Tissue Services

Liverpool, United Kingdom

Tissue Services

Liverpool, United Kingdom
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Figueiredo G.S.,Northumbria University | Bojic S.,Northumbria University | Rooney P.,Tissue Services | Wilshaw S.-P.,University of Bradford | And 7 more authors.
Acta Biomaterialia | Year: 2017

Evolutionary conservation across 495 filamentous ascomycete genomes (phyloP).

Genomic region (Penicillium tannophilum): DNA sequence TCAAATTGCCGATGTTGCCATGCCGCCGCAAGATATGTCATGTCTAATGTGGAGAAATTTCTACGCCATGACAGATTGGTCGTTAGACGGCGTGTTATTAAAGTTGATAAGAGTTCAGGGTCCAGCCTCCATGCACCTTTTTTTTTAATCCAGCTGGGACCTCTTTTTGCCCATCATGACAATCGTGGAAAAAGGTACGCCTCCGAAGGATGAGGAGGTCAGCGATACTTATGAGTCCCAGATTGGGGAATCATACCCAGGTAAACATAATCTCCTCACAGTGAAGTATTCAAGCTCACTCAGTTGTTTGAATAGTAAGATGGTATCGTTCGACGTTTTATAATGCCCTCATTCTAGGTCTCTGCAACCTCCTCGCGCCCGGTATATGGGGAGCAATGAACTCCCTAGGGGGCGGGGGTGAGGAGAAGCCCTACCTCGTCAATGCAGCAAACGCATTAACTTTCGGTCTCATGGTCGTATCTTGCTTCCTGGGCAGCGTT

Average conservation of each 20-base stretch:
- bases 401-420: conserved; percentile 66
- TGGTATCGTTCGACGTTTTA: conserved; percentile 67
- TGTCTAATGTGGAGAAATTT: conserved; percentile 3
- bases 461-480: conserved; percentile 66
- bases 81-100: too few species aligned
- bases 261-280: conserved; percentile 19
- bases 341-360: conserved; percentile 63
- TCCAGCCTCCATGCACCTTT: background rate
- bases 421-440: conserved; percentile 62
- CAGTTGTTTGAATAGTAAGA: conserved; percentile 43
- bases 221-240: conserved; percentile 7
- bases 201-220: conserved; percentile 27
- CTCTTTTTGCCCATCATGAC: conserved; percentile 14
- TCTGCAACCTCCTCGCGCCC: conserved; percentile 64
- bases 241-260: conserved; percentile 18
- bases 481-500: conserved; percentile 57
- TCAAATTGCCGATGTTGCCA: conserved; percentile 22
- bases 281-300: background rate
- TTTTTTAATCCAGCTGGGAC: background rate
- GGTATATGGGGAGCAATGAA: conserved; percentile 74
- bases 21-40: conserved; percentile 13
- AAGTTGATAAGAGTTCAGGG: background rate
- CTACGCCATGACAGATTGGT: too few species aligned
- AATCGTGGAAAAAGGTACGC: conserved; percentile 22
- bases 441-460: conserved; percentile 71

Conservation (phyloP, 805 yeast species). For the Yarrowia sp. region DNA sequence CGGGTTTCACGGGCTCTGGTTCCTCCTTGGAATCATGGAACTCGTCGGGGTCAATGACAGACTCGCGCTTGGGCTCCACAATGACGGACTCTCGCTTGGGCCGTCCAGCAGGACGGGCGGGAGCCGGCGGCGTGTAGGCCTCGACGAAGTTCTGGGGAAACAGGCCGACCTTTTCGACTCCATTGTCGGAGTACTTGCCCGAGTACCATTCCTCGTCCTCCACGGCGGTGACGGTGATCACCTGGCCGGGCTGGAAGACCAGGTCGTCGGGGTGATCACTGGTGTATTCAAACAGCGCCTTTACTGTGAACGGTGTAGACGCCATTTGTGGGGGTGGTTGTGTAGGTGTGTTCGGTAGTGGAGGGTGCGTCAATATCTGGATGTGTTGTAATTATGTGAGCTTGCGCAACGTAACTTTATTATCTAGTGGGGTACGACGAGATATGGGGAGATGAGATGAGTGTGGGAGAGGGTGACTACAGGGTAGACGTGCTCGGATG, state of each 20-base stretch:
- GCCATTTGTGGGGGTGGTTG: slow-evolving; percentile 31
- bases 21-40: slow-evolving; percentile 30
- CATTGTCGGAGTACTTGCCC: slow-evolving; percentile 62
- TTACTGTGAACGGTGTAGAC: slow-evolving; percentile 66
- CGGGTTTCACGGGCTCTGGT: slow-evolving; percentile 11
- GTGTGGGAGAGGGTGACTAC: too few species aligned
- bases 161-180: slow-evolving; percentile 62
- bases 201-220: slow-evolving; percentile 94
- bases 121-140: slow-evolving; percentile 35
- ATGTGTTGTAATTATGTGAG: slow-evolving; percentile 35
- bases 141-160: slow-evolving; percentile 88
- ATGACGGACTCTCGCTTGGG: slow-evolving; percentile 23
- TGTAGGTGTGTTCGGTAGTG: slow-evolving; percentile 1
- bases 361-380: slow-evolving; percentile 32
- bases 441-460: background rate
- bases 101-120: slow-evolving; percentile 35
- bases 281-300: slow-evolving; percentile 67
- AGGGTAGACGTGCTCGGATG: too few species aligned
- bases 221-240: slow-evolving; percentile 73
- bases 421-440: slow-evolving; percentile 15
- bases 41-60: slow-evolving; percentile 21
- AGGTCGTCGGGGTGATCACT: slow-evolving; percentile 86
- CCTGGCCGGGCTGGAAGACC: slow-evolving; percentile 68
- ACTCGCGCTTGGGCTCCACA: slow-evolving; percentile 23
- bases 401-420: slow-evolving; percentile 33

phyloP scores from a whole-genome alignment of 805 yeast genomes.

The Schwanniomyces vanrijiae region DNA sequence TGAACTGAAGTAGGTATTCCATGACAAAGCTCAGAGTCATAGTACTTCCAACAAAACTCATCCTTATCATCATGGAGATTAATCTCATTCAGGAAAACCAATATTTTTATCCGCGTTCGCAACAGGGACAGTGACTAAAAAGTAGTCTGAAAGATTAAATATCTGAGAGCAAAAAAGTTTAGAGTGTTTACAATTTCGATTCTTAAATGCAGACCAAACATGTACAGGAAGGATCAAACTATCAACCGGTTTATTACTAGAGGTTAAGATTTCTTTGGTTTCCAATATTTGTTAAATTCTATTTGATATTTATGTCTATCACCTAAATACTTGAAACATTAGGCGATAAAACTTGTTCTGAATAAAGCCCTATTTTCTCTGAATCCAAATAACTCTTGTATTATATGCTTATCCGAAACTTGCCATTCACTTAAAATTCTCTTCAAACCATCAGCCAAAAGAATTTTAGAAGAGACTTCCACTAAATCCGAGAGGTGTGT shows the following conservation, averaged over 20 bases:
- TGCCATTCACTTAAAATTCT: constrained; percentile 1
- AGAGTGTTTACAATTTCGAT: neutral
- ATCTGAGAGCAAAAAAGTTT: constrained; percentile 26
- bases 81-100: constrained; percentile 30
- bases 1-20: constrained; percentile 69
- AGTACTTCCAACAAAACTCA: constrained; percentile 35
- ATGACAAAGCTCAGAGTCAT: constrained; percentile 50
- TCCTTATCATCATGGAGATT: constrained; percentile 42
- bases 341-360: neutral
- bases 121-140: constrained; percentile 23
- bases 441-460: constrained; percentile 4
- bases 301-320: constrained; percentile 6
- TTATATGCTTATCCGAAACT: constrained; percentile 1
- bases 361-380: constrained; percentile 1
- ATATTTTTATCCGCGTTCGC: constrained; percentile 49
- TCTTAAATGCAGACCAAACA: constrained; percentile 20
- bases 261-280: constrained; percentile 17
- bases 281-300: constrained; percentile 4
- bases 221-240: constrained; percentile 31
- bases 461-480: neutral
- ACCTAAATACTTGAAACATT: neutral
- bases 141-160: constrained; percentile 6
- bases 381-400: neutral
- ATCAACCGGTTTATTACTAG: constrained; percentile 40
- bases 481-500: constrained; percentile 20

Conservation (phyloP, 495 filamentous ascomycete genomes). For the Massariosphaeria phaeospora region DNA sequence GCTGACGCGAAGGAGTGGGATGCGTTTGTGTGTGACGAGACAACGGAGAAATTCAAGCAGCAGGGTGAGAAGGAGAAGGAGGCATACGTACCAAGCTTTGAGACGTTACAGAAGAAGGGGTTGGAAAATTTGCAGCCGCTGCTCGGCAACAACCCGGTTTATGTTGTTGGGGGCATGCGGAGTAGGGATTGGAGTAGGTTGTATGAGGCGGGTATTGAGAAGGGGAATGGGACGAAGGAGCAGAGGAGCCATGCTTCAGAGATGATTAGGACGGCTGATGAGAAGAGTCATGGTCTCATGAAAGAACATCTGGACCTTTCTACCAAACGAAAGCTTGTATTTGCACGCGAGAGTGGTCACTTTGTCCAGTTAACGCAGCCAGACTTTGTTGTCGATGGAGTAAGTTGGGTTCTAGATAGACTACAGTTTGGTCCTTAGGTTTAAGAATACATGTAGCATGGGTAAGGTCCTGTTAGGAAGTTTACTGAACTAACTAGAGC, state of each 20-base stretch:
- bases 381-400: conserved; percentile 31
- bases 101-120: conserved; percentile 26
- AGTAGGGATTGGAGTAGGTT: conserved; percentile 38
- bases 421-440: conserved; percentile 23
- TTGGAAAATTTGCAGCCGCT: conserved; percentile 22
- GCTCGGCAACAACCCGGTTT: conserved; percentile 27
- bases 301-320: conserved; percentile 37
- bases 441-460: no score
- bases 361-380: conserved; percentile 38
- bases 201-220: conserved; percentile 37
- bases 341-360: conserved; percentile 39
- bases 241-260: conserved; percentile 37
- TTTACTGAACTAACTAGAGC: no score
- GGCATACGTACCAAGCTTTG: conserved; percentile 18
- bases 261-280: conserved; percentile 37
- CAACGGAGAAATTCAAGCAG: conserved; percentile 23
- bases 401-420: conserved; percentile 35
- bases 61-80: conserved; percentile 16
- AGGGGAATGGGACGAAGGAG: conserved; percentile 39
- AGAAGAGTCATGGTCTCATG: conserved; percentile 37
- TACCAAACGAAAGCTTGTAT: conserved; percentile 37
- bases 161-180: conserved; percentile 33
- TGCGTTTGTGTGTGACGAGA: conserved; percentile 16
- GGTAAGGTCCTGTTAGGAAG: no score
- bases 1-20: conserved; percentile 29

The gold standard substrate for the ex vivo expansion of human limbal stem cells (LSCs) remains the human amniotic membrane (HAM) but this is not a defined substrate and is subject to biological variability and the potential to transmit disease. To better define HAM and mitigate the risk of disease transmission, we sought to determine if decellularisation and/or γ-irradiation have an adverse effect on culture growth and LSC phenotype. Ex vivo limbal explant cultures were set up on fresh HAM, HAM decellularised with 0.5. M NaOH, and 0.5% (w/v) sodium dodecyl sulfate (SDS) with or without γ-irradiation. Explant growth rate was measured and LSC phenotype was characterised by histology, immunostaining and qRT-PCR (ABCG2, δNp63, Ki67, CK12, and CK13). Y(hooktop)-irradiation marginally stiffened HAM, as measured by Brillouin spectromicroscopy. HAM stiffness and γ-irradiation did not significantly affect the LSC phenotype, however LSCs expanded significantly faster on Y(hooktop)-irradiated SDS decellularised HAM (p. <. 0.05) which was also corroborated by the highest expression of Ki67 and putative LSC marker, ABCG2. Colony forming efficiency assays showed a greater yield and proportion of holoclones in cells cultured on Y(hooktop)-irradiated SDS decellularised HAM. Together our data indicate that SDS decellularised HAM may be a more efficacious substrate for the expansion of LSCs and the use of a γ-irradiated HAM allows the user to start the manufacturing process with a sterile substrate, potentially making it safer. Statement of Significance: Despite its disadvantages, including its biological variability and its ability to transfer disease, human amniotic membrane (HAM) remains the gold standard substrate for limbal stem cell (LSC) culture. To address these disadvantages, we used a decellularised HAM sterilised by gamma-irradiation for LSC culture. We cultured LSCs on fresh HAM, HAM decellularised with NaOH, HAM decellularised with sodium dodecyl sulfate (SDS) and HAM decellularised with SDS and sterilised with gamma-irradiation. We demonstrated that although HAM decellularised with SDS and sterilised with gamma-irradiation is significantly stiffer this does not affect LSC culture growth rate or the phenotype of cultured LSCs. We therefore recommend the use of SDS decellularised gamma-irradiated HAM in future LSC clinical trials. © 2017 Acta Materialia Inc.